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John Nathan-Turner

John Nathan-Turner

John Nathan-Turner was the ninth producer for the long-running BBC science fiction program Doctor Who, from 1980 until it was put on hiatus in 1989. He was the longest-serving, and most widely known, producer during the run of the show. Many fans either praised or blamed him personally for the ups and downs of the program during his tenure.

Born in the Midlands of England, John Nathan-Turner showed an early interest in acting and theatre. He joined the BBC as a floor assistant in the 1960s, and he first worked on Doctor Who in 1969 as part of the floor crew - in the days when Doctor Who was recorded in Studio D of the Lime Grove Studios. He later joined the series as Production Unit Manager during the fourteenth season. Nathan-Turner took over as producer at the beginning of the program's eighteenth season, which turned out to be the last season of Tom Baker's popular portrayal of the central character, the Doctor. He subsequently cast the next three actors to play the role: Peter Davison (1981-1984), Colin Baker (1984-1986), and Sylvester McCoy (1987-1989).

Having served as producer for so long, and having a more public persona than previous producers, Nathan-Turner was often the object of intense scrutiny by the series' fans (who often referred to him as JNT or JN-T). Decisions such as the casting of Bonnie Langford as the Doctor's companion are still a topic of discussion in the Doctor Who fan community 20 years later. His tenure coincided with a period of large growth in the show's fan base in the United States, thanks to repeated showings on affiliates of the American Public Broadcasting Service.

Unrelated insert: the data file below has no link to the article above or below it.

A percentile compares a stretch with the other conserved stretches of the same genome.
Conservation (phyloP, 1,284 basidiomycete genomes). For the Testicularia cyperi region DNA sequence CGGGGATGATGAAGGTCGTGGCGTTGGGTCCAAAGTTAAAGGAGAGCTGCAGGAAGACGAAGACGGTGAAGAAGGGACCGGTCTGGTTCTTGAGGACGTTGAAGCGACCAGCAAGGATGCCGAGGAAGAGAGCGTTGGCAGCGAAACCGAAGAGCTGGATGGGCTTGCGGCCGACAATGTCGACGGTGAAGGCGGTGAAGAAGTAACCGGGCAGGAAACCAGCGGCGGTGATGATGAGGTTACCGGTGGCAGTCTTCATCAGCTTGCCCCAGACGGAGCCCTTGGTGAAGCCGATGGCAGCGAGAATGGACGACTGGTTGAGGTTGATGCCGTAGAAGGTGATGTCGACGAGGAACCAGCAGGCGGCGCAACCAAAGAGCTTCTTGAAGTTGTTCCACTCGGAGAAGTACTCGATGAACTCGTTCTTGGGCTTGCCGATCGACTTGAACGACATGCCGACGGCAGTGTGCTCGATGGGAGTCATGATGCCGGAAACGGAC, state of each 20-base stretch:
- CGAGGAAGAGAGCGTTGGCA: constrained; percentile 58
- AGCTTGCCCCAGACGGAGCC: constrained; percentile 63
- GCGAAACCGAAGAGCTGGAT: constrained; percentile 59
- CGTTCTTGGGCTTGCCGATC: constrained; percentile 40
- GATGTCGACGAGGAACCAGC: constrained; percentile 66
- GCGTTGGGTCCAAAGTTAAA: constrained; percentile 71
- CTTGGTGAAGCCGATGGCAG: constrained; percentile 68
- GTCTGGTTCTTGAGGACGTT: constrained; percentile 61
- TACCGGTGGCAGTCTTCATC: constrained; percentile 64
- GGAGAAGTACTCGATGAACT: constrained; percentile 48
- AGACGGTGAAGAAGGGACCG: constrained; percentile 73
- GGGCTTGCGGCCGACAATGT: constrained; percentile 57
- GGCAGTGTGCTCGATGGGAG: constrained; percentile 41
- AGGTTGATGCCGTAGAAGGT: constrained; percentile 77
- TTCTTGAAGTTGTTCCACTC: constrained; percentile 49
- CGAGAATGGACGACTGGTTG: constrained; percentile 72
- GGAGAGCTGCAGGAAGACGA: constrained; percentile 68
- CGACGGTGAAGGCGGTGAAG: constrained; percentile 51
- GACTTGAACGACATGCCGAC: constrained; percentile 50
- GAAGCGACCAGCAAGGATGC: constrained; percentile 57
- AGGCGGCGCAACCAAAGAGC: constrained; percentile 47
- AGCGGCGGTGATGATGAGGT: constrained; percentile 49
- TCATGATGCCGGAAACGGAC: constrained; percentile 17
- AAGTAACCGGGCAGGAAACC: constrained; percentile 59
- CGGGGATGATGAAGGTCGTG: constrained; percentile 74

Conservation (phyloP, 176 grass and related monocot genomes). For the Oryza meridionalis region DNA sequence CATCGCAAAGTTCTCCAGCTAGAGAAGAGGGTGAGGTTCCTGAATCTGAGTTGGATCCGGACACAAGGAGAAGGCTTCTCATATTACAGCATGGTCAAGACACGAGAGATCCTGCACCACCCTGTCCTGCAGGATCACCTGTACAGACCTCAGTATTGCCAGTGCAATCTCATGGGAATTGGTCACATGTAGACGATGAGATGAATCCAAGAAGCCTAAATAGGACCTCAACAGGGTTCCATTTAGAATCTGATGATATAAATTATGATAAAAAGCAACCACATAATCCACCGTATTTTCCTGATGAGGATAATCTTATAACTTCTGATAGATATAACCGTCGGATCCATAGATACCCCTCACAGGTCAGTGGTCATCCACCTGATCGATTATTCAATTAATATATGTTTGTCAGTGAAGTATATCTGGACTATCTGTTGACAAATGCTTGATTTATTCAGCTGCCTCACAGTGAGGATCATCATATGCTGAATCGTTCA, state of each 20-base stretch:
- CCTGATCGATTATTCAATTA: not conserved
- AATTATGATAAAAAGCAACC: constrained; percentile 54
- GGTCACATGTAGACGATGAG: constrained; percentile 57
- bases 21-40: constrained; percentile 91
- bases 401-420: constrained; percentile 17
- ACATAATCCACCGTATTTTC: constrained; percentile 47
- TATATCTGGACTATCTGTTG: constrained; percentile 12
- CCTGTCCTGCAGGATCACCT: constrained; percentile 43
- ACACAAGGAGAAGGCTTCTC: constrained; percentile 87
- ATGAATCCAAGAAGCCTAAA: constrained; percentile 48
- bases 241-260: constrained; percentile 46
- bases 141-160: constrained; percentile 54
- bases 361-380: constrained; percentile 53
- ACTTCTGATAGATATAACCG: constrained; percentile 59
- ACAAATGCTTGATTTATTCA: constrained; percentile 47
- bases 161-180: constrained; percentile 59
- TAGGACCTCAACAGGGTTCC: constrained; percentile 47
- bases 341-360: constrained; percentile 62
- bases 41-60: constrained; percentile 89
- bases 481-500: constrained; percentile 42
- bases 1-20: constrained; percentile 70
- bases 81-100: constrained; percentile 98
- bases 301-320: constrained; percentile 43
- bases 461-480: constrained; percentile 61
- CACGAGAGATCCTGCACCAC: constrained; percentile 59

Nathan Turner was very effective at generating publicity for the series by threatening remove or change a traditional element of it. Examples include the Sonic screwdriver, K-9, the TARDIS (or at least its police box shape), and Tom Baker's Doctor.

Nathan-Turner was arguably the highest profile producer of the series, and his reign as producer was at times controversial. Though his changes to the programme were initially well-received, Nathan-Turner was blamed in some fanzines for decisions relating to the series, whether he had taken them or not. As his tenure on the series lengthened, and especially when the show's ratings began to drop, fan criticism became more prevalent. Supporters of Nathan-Turner's reign argue that Nathan-Turner was not solely to blame for the series' decline in ratings and that the hierarchy at the BBC, funding issues and the decision to schedule the series opposite the popular Coronation Street all should share some responsibility. He continued to be involved in Doctor Who-related events (including co-writing the one-off reunion telecast Dimensions in Time) until shortly before his death.

Nathan-Turner died, of liver failure, just over a year before the announcement by the BBC that the show would be revived, with new episodes to air beginning in 2005. He was survived by his long term partner, Gary Downie, a production manager on Doctor Who.


Note: This profile was written in or before 2005.

John Nathan-Turner Facts

OccupationProducer
BirthdayAugust 12, 1947
SignLeo
BirthplaceEngland, United Kingdom
Date of deathMay 1, 2002 (age 54)

Selected Filmography

Not available.